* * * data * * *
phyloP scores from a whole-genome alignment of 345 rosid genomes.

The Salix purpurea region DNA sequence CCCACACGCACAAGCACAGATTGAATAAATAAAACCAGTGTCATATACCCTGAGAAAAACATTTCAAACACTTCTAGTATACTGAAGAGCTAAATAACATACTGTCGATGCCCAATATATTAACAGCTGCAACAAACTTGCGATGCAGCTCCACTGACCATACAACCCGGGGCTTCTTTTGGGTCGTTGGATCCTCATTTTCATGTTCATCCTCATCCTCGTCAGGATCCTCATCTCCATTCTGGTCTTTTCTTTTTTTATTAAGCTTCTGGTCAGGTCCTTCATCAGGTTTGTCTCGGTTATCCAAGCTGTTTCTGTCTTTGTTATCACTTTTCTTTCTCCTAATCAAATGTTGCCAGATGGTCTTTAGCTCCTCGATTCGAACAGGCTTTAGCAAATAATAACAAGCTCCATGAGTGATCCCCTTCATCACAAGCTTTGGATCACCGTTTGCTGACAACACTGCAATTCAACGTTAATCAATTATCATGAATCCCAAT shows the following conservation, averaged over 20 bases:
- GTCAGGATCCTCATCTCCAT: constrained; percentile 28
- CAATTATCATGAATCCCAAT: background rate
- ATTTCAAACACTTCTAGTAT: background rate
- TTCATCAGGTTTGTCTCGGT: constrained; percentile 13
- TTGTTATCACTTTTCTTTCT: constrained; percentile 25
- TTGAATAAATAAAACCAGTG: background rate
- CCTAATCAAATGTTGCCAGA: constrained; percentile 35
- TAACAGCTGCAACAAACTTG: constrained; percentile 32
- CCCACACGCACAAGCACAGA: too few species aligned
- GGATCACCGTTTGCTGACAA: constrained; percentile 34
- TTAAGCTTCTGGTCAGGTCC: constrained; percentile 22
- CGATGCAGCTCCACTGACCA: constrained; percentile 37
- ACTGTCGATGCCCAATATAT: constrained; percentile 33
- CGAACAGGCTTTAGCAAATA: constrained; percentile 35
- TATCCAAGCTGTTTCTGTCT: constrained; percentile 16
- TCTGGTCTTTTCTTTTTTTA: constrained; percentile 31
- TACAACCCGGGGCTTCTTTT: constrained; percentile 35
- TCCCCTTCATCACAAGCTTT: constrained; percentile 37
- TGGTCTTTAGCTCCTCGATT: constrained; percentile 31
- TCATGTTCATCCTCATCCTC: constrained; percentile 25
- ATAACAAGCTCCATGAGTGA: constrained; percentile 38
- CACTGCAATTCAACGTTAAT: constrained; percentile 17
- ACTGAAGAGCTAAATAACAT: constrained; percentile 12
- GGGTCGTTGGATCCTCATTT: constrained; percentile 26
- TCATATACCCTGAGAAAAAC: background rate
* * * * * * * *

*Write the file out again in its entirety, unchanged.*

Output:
phyloP scores from a whole-genome alignment of 345 rosid genomes.

The Salix purpurea region DNA sequence CCCACACGCACAAGCACAGATTGAATAAATAAAACCAGTGTCATATACCCTGAGAAAAACATTTCAAACACTTCTAGTATACTGAAGAGCTAAATAACATACTGTCGATGCCCAATATATTAACAGCTGCAACAAACTTGCGATGCAGCTCCACTGACCATACAACCCGGGGCTTCTTTTGGGTCGTTGGATCCTCATTTTCATGTTCATCCTCATCCTCGTCAGGATCCTCATCTCCATTCTGGTCTTTTCTTTTTTTATTAAGCTTCTGGTCAGGTCCTTCATCAGGTTTGTCTCGGTTATCCAAGCTGTTTCTGTCTTTGTTATCACTTTTCTTTCTCCTAATCAAATGTTGCCAGATGGTCTTTAGCTCCTCGATTCGAACAGGCTTTAGCAAATAATAACAAGCTCCATGAGTGATCCCCTTCATCACAAGCTTTGGATCACCGTTTGCTGACAACACTGCAATTCAACGTTAATCAATTATCATGAATCCCAAT shows the following conservation, averaged over 20 bases:
- GTCAGGATCCTCATCTCCAT: constrained; percentile 28
- CAATTATCATGAATCCCAAT: background rate
- ATTTCAAACACTTCTAGTAT: background rate
- TTCATCAGGTTTGTCTCGGT: constrained; percentile 13
- TTGTTATCACTTTTCTTTCT: constrained; percentile 25
- TTGAATAAATAAAACCAGTG: background rate
- CCTAATCAAATGTTGCCAGA: constrained; percentile 35
- TAACAGCTGCAACAAACTTG: constrained; percentile 32
- CCCACACGCACAAGCACAGA: too few species aligned
- GGATCACCGTTTGCTGACAA: constrained; percentile 34
- TTAAGCTTCTGGTCAGGTCC: constrained; percentile 22
- CGATGCAGCTCCACTGACCA: constrained; percentile 37
- ACTGTCGATGCCCAATATAT: constrained; percentile 33
- CGAACAGGCTTTAGCAAATA: constrained; percentile 35
- TATCCAAGCTGTTTCTGTCT: constrained; percentile 16
- TCTGGTCTTTTCTTTTTTTA: constrained; percentile 31
- TACAACCCGGGGCTTCTTTT: constrained; percentile 35
- TCCCCTTCATCACAAGCTTT: constrained; percentile 37
- TGGTCTTTAGCTCCTCGATT: constrained; percentile 31
- TCATGTTCATCCTCATCCTC: constrained; percentile 25
- ATAACAAGCTCCATGAGTGA: constrained; percentile 38
- CACTGCAATTCAACGTTAAT: constrained; percentile 17
- ACTGAAGAGCTAAATAACAT: constrained; percentile 12
- GGGTCGTTGGATCCTCATTT: constrained; percentile 26
- TCATATACCCTGAGAAAAAC: background rate